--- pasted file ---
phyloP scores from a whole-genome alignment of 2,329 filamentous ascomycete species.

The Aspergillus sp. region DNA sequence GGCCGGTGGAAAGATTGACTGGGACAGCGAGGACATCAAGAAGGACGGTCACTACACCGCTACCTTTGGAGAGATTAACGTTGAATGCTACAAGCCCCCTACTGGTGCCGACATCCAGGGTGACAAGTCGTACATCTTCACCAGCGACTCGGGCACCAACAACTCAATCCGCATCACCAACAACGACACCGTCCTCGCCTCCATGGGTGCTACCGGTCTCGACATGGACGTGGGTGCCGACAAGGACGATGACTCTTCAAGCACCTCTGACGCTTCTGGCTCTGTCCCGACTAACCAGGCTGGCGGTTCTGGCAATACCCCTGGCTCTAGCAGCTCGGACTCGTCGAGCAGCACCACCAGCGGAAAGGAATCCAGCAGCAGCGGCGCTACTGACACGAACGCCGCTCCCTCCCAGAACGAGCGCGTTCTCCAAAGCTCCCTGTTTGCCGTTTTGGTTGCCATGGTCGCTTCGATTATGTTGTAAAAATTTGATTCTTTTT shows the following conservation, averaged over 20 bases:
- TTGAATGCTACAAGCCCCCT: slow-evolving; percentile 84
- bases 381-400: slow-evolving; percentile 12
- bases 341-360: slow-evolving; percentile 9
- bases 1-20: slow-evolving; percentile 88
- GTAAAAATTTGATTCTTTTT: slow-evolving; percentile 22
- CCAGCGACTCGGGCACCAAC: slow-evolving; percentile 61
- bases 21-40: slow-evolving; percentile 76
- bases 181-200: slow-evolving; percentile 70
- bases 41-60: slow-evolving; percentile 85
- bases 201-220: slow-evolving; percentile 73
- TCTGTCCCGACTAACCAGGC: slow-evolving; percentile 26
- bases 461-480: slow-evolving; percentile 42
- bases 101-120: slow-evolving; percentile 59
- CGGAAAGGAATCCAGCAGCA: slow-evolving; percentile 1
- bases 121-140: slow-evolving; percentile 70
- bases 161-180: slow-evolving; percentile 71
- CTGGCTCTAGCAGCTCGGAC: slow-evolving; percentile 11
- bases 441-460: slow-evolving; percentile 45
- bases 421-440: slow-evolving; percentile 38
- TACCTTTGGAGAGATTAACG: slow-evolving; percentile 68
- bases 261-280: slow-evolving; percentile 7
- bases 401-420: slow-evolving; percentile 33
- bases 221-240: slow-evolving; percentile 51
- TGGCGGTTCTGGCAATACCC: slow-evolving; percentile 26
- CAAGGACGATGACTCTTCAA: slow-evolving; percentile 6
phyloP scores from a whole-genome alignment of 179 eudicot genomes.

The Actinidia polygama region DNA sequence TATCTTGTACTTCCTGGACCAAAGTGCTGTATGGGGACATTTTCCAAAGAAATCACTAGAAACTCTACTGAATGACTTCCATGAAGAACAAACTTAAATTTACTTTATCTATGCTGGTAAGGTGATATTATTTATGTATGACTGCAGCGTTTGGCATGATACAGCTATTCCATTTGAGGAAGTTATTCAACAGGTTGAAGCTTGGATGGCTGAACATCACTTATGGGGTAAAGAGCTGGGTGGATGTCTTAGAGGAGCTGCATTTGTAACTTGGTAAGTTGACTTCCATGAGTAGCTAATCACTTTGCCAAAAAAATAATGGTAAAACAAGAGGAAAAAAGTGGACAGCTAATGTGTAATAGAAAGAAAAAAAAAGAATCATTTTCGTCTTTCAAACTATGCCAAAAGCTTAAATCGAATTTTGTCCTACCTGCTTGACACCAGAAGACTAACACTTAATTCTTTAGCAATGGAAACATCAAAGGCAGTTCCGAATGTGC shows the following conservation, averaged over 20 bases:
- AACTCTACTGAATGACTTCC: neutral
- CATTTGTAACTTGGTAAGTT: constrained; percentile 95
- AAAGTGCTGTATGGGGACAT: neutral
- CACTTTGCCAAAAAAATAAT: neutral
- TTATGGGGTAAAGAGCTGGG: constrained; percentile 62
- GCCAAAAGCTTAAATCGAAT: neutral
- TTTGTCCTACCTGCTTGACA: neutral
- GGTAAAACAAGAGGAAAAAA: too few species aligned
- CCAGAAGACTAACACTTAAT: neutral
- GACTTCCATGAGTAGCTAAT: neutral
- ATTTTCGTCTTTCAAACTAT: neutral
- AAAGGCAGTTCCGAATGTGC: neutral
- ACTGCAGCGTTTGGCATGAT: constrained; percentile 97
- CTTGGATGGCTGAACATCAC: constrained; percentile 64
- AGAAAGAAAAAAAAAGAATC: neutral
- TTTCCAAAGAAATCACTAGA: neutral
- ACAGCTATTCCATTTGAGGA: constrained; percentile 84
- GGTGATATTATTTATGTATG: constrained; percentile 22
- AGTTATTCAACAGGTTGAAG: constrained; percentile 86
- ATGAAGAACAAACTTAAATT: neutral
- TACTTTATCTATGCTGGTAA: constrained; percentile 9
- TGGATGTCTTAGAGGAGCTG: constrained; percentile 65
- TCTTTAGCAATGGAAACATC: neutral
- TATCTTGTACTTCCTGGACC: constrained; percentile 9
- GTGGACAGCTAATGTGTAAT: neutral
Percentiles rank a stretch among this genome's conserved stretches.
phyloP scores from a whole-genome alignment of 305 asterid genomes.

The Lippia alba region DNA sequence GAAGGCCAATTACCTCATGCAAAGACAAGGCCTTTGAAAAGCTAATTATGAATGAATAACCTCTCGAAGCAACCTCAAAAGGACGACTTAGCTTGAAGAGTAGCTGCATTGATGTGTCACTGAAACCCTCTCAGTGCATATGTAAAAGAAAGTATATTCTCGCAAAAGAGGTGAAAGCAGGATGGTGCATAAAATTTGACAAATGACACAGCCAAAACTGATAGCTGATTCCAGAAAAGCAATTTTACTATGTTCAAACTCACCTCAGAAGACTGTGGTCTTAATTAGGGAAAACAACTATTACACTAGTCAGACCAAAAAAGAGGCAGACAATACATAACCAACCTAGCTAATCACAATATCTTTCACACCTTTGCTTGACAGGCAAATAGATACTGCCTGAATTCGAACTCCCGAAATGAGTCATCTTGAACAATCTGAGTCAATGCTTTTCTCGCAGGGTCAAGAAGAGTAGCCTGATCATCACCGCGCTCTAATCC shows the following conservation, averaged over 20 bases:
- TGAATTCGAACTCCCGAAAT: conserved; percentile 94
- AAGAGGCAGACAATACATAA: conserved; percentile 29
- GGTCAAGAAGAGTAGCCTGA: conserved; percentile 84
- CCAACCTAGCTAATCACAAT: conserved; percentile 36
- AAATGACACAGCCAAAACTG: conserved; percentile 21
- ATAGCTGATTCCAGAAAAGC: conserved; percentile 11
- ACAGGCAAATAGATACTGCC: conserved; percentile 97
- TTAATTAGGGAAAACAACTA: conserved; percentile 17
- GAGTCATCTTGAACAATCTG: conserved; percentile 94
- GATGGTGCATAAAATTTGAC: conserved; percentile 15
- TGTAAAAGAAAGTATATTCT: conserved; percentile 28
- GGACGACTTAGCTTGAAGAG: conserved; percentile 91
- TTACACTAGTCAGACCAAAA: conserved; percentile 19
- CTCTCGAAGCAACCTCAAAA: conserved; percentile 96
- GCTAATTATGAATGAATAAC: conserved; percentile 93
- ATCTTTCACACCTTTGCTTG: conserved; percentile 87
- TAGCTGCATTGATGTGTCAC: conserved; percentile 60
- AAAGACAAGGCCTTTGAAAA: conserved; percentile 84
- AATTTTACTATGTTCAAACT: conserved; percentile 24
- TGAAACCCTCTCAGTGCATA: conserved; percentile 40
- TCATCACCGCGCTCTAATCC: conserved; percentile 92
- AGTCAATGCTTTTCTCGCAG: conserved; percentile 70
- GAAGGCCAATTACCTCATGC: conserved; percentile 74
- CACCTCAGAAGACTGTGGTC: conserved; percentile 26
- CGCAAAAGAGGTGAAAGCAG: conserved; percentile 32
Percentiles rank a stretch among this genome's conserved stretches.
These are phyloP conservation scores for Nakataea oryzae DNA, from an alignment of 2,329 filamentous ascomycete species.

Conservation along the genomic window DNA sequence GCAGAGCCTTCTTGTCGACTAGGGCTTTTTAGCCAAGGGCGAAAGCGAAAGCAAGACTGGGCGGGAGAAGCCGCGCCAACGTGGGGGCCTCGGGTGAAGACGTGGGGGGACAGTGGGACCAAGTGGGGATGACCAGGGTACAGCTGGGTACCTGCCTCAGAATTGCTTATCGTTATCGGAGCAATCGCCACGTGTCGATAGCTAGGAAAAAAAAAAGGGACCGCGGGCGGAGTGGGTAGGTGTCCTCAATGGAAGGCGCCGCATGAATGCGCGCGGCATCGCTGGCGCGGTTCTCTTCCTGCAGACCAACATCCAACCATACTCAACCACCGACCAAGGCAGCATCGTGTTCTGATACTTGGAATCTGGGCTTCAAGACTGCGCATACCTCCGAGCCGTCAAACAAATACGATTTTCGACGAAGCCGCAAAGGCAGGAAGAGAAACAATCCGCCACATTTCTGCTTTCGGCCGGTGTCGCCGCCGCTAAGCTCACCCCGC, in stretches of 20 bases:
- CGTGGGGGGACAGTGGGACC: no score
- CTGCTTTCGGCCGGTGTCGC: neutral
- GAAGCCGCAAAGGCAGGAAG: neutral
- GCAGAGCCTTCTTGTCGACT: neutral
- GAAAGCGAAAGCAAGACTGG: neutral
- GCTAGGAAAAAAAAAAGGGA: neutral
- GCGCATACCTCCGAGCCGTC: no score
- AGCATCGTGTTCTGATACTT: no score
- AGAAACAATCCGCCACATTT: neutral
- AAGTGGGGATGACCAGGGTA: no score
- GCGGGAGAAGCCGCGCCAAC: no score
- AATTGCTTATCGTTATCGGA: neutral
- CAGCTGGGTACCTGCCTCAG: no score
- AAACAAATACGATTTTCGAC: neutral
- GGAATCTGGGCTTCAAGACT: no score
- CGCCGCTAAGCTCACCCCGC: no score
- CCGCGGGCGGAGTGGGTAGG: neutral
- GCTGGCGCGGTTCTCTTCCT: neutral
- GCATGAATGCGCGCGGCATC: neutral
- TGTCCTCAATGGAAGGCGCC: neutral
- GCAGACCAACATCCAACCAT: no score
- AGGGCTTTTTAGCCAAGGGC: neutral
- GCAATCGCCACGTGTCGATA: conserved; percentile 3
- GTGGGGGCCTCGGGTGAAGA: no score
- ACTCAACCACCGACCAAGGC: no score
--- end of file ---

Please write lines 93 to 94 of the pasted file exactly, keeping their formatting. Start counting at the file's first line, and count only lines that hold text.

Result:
- AGCATCGTGTTCTGATACTT: no score
- AGAAACAATCCGCCACATTT: neutral